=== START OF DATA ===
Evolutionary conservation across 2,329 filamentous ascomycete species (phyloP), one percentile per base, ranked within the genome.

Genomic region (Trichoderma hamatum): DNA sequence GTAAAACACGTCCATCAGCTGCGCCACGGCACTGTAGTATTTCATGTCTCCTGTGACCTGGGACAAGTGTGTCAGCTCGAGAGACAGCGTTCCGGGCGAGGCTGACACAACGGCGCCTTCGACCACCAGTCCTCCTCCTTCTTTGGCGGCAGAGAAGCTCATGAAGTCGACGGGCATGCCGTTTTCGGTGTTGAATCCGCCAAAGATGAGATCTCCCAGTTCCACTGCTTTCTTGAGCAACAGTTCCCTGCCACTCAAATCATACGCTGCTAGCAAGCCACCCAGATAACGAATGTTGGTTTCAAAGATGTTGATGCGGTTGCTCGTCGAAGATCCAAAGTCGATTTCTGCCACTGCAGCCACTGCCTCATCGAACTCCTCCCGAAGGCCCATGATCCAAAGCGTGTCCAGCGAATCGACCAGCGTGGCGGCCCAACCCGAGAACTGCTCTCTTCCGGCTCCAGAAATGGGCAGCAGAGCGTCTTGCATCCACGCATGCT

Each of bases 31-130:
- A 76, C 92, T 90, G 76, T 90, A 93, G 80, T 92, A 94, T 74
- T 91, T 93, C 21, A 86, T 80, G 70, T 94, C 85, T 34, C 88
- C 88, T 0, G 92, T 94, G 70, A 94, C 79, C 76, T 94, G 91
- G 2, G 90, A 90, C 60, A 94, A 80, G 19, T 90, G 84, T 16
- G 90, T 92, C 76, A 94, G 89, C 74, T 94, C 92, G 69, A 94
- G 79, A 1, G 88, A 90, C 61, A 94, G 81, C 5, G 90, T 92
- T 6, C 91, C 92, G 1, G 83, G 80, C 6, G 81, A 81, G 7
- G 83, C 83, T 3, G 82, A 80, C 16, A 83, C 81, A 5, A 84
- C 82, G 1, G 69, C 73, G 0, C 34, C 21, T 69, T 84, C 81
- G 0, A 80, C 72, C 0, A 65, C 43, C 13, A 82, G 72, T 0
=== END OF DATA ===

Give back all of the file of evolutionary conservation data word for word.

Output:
Evolutionary conservation across 2,329 filamentous ascomycete species (phyloP), one percentile per base, ranked within the genome.

Genomic region (Trichoderma hamatum): DNA sequence GTAAAACACGTCCATCAGCTGCGCCACGGCACTGTAGTATTTCATGTCTCCTGTGACCTGGGACAAGTGTGTCAGCTCGAGAGACAGCGTTCCGGGCGAGGCTGACACAACGGCGCCTTCGACCACCAGTCCTCCTCCTTCTTTGGCGGCAGAGAAGCTCATGAAGTCGACGGGCATGCCGTTTTCGGTGTTGAATCCGCCAAAGATGAGATCTCCCAGTTCCACTGCTTTCTTGAGCAACAGTTCCCTGCCACTCAAATCATACGCTGCTAGCAAGCCACCCAGATAACGAATGTTGGTTTCAAAGATGTTGATGCGGTTGCTCGTCGAAGATCCAAAGTCGATTTCTGCCACTGCAGCCACTGCCTCATCGAACTCCTCCCGAAGGCCCATGATCCAAAGCGTGTCCAGCGAATCGACCAGCGTGGCGGCCCAACCCGAGAACTGCTCTCTTCCGGCTCCAGAAATGGGCAGCAGAGCGTCTTGCATCCACGCATGCT

Each of bases 31-130:
- A 76, C 92, T 90, G 76, T 90, A 93, G 80, T 92, A 94, T 74
- T 91, T 93, C 21, A 86, T 80, G 70, T 94, C 85, T 34, C 88
- C 88, T 0, G 92, T 94, G 70, A 94, C 79, C 76, T 94, G 91
- G 2, G 90, A 90, C 60, A 94, A 80, G 19, T 90, G 84, T 16
- G 90, T 92, C 76, A 94, G 89, C 74, T 94, C 92, G 69, A 94
- G 79, A 1, G 88, A 90, C 61, A 94, G 81, C 5, G 90, T 92
- T 6, C 91, C 92, G 1, G 83, G 80, C 6, G 81, A 81, G 7
- G 83, C 83, T 3, G 82, A 80, C 16, A 83, C 81, A 5, A 84
- C 82, G 1, G 69, C 73, G 0, C 34, C 21, T 69, T 84, C 81
- G 0, A 80, C 72, C 0, A 65, C 43, C 13, A 82, G 72, T 0